Gaspari Nutrition

Ron Harris


Less carbs on non-training days, the best training system, and squats
11/17/2012

Q.

Hey, I was just wondering how does your daily diet differ from training days to non-training days? I was told to cut back on the carbs and eat more protein. I am also pretty curious in all of your years training what would you say would have to be your best type of training routine that gave you the best results? Thanks for your time, Tim

A.

Tim, the answer to your question depends on whether I am in off-season or contest prep mode. In the off-season, my goal is to build as much muscle as possible. This requires a surplus of calories. With that in mind, I eat carbs with nearly every meal except usually the final one about an hour or so before going to bed. I try to make most of these ‘good carbs’ like oatmeal, sweet potatoes, or rice. I will even have an apple with a protein shake. If I find I am starting to gain more bodyfat than I am comfortable with, I simply cut back on the carbs a bit, particularly anything that follows my post-workout meal. Once I switch into contest prep mode, my goal changes to losing as much bodyfat as possible while maintaining as much of my muscle mass as I can. On training days, I will have carbs in the form of oatmeal in my breakfast, then go train about 90 minutes later. Immediately after the workout I have a shake, SizeOn Max Performance from Gaspari. The meal that follows about an hour later will be a lean protein like chicken breast or tilapia fish along with a complex carb like a sweet potato or rice. Any meals that follow will not contain carbohydrates, only protein and fats. Examples would be salmon and asparagus, whole eggs and broccoli, or a lean cut of steak and mixed vegetables. If I have a protein shake as a meal replacement, I will have a half-cup of cashews or mixed nuts with it. Since I don’t want to drop my overall calories too much, I will boost my protein up as I reduce my carbs. Toward the final weeks of my contest diet, I gradually cut back more on the carbs at those three meals: breakfast, post-workout shake, and post-workout meal. I never take my carbs down to zero, as I think it’s not a good idea for bodybuilders. I feel much better with some carbs, and I definitely have much better workouts.

As for which type of training routine has given me the best results, I would honestly have to say that several types of routines have been very productive, but sooner or later I grew stale on each either mentally, physically, or both. HIT training along the old Nautilus guidelines worked well for a time, as did standard bodybuilding training. DC Training was great for about two years, but I found with my various shoulder and elbow problems that progressing in weight every workout was just not happening. German Volume Training (10 sets of 10 of an exercise) seemed to spur new gains for a little while. FST-7 by Hany Rambod is another training system I have experimented with and would encourage others to as well. When you look at the big picture, you will see that there are thousands of bodybuilders out there training with many different styles, and most of them make gains. I think the true key to progress is training hard and consistently, challenging yourself to train with more intensity and heavier weights (to a point), while supporting that training with proper rest, nutrition, and quality supplements. Virtually any type of hard training will be effective for a certain amount of time, at which point your body will have fully adapted to it. That’s when it’s time to move on and try something new. That doesn’t mean you can’t go back later to s style of training that used to work. Often you will find that taking a long break from something (like DC) primes your mind and body to get results once again when you return to it. Hope that helps!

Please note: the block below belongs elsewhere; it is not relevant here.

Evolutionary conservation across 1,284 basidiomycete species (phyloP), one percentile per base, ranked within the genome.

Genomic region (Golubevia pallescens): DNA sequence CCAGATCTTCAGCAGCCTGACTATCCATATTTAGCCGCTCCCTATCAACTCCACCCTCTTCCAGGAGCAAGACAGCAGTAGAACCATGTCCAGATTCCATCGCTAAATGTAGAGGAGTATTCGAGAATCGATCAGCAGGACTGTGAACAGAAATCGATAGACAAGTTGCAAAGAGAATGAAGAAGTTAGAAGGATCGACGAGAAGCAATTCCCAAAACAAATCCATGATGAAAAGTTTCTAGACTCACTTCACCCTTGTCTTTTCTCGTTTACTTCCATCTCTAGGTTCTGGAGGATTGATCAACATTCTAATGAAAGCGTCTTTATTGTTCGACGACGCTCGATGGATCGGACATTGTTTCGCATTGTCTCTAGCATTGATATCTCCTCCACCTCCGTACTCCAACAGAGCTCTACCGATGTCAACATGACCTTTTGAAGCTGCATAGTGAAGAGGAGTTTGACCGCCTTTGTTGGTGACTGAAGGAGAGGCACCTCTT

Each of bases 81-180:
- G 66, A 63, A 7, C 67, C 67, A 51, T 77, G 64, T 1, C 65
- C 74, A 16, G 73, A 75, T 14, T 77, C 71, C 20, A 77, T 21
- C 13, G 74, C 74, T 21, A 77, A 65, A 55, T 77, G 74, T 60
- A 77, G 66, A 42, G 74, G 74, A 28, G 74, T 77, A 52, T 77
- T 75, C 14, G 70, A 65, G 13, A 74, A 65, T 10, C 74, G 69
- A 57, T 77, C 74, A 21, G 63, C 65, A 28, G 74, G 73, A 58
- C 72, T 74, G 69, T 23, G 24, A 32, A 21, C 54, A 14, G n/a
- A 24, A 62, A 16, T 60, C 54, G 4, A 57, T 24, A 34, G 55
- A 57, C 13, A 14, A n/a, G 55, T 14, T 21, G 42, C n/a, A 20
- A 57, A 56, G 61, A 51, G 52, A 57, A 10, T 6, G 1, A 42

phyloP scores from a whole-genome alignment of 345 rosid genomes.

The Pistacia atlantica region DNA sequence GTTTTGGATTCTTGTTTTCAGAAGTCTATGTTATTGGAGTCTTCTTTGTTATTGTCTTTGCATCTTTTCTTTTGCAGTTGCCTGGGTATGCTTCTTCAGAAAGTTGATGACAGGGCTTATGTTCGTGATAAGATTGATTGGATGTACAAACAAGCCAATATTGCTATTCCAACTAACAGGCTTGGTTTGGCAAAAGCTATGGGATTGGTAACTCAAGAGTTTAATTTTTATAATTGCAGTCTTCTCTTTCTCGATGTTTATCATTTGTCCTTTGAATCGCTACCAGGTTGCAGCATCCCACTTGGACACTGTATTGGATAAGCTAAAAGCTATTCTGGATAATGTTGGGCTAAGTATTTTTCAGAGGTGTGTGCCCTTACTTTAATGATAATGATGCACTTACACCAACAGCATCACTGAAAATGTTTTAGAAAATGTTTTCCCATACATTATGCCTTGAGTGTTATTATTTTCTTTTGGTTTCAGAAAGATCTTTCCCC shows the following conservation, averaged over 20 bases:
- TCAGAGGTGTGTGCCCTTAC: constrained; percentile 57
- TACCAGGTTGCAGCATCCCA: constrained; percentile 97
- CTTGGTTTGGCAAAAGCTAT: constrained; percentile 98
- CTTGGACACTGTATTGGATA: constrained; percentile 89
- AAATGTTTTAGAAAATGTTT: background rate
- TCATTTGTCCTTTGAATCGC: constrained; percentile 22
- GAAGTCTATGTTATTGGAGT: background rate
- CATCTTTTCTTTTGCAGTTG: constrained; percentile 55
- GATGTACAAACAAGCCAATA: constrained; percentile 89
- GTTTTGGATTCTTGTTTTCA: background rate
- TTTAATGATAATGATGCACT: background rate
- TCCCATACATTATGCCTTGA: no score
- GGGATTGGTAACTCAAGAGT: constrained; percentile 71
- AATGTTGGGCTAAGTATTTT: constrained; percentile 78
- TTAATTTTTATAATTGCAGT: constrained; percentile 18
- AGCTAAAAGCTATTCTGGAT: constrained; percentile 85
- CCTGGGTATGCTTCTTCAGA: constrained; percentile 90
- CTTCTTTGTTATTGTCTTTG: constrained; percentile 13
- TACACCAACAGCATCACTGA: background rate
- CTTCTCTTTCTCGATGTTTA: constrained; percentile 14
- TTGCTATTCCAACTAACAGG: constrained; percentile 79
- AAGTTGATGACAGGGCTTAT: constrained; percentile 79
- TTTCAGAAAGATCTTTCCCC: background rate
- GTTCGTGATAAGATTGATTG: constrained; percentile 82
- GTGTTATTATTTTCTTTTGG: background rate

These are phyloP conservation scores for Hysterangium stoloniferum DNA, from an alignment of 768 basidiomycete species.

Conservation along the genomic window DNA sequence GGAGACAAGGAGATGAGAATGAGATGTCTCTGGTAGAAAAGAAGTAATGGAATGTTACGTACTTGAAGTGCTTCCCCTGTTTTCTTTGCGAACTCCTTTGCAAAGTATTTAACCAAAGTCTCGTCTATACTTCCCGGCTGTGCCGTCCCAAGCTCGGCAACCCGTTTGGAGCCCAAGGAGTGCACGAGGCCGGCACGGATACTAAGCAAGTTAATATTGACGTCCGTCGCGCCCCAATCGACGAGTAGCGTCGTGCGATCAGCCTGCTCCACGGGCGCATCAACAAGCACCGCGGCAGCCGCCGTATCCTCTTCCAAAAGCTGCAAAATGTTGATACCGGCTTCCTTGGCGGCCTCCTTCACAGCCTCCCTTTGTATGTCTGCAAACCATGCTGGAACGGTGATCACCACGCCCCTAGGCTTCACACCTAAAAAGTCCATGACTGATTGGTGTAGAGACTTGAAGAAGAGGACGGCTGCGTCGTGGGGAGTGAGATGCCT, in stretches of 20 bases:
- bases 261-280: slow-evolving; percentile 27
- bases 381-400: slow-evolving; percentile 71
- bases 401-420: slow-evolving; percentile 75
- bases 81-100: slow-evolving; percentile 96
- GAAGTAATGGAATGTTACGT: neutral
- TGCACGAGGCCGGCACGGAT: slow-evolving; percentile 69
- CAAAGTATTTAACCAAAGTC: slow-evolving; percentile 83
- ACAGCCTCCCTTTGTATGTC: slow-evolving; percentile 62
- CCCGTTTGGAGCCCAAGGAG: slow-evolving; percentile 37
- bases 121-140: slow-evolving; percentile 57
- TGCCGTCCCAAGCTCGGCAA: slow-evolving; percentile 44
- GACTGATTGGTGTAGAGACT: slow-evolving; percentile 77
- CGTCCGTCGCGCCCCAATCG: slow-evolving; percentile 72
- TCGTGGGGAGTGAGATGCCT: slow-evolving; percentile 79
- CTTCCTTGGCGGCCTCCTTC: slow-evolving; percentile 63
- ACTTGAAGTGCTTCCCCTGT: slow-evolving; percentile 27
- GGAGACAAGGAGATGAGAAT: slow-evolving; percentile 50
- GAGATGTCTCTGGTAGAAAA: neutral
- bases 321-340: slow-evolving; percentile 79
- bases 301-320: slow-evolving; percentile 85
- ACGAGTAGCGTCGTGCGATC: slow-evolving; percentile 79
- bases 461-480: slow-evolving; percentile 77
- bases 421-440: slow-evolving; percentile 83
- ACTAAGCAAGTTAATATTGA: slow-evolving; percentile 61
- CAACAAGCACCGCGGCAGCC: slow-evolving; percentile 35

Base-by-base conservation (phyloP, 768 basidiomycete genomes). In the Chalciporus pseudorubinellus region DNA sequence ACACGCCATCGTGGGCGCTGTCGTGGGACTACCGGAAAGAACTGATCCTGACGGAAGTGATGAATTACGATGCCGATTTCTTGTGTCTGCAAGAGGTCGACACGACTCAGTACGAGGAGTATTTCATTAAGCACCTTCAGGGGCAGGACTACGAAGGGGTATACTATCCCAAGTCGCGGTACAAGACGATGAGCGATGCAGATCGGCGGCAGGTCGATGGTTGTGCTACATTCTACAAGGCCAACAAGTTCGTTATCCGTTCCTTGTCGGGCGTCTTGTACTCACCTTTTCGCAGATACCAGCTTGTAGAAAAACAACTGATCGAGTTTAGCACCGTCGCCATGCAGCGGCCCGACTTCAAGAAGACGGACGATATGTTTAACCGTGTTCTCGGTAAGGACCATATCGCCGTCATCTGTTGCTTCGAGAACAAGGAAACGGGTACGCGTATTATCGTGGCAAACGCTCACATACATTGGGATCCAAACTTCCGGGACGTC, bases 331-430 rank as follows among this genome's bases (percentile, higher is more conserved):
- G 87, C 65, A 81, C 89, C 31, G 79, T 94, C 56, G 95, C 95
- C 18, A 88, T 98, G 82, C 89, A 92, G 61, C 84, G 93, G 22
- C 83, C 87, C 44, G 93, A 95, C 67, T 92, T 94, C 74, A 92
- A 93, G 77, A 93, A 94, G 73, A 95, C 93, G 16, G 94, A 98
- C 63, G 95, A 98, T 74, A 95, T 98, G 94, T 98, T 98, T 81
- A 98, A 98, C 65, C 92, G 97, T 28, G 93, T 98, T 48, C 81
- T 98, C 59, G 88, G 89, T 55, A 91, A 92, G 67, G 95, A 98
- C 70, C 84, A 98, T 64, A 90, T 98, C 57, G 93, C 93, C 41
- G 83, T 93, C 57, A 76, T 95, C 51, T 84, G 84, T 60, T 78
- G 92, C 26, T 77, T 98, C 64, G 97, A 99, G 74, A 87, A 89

Q.

Quick question when I do Squats usually go 135x6 for 2 warm-up sets, then 185x6, 225x6, and finish with 265 for 3-5. So my question is, how much should you jump in poundage for your last set? Is there a limit that you shouldn’t make jumps beyond, like a max of 50 pounds or more? I am really working hard to build my thighs and would appreciate any advice.

A.

There really is no standard guideline that I know of regarding how much weight to add from set to set. I know a lot of guys that move up in increments of 45-pound plates. They will do 135, 225, 315, 405, etc. Others will go with quarters in between, as in 135, 185, 225, 275, etc. If you are aiming for a maximum attempt, you always have to walk a fine line between warming up enough and not overly tiring yourself out on warm-ups. In those cases, the warm-ups are usually only for 3-4 reps, if not singles or doubles. Since you mentioned that you are squatting with the goal of increasing your leg mass, I really don’t think you should be so concerned about hitting a max, like a powerlifter would. Instead, I think you would get more out of squats if you do higher reps. Higher-rep squats, in the range of 10-20, are probably about the hardest thing you will ever do in the gym, but they have an almost magical ability to make legs grow huge. The great Tom Platz was known not for heavy sets of a few reps, but the incredible things he could do for reps. He would take 225 and squat for 10 minutes non-stop, and he also was known at times to do 405 pounds for 50 reps. No wonder he had the greatest quads of all time! Based on the weights you listed, it may take you a couple months to work up to doing these weights and reps, but this squat routine would be a killer for you:

95 x 15

135 x 10 (warm-ups)

185 x 20

225 x 15

245 x 12

265 x 10

Something like that would work better to stimulate growth. Good luck!

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